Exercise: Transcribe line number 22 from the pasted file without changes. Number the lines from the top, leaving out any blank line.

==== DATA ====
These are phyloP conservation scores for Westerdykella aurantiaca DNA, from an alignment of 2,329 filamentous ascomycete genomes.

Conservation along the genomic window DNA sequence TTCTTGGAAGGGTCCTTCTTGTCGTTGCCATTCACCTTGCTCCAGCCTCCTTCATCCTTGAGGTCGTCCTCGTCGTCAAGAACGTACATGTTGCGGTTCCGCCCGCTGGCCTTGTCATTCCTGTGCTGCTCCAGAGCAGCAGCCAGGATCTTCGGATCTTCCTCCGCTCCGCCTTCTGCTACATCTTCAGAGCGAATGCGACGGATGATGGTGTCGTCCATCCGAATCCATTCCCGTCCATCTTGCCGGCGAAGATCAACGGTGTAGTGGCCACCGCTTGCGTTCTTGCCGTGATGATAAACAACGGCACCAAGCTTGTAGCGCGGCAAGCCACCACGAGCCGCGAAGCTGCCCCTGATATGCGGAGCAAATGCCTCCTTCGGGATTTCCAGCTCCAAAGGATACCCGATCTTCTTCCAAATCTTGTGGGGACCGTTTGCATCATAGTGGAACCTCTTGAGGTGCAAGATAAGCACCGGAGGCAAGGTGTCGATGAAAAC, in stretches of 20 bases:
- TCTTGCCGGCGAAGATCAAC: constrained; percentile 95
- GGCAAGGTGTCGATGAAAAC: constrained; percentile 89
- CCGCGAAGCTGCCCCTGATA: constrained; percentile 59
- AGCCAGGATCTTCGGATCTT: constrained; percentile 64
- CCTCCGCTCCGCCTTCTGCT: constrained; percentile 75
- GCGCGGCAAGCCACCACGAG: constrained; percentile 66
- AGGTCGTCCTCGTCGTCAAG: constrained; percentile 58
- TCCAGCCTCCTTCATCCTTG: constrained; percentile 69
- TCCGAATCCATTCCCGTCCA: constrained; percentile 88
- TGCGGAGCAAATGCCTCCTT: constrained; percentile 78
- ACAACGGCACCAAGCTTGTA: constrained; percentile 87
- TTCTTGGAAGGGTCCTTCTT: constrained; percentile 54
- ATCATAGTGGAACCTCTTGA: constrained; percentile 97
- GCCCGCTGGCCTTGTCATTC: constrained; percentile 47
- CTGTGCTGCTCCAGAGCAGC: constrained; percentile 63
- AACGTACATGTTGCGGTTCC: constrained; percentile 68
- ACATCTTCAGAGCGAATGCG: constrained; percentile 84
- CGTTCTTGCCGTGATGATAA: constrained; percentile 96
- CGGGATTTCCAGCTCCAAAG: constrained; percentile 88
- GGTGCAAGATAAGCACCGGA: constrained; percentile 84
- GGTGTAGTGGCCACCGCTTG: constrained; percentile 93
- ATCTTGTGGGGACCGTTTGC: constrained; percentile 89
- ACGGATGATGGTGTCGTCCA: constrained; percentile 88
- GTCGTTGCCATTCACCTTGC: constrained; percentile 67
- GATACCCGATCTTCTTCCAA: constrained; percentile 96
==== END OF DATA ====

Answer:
- GGTGCAAGATAAGCACCGGA: constrained; percentile 84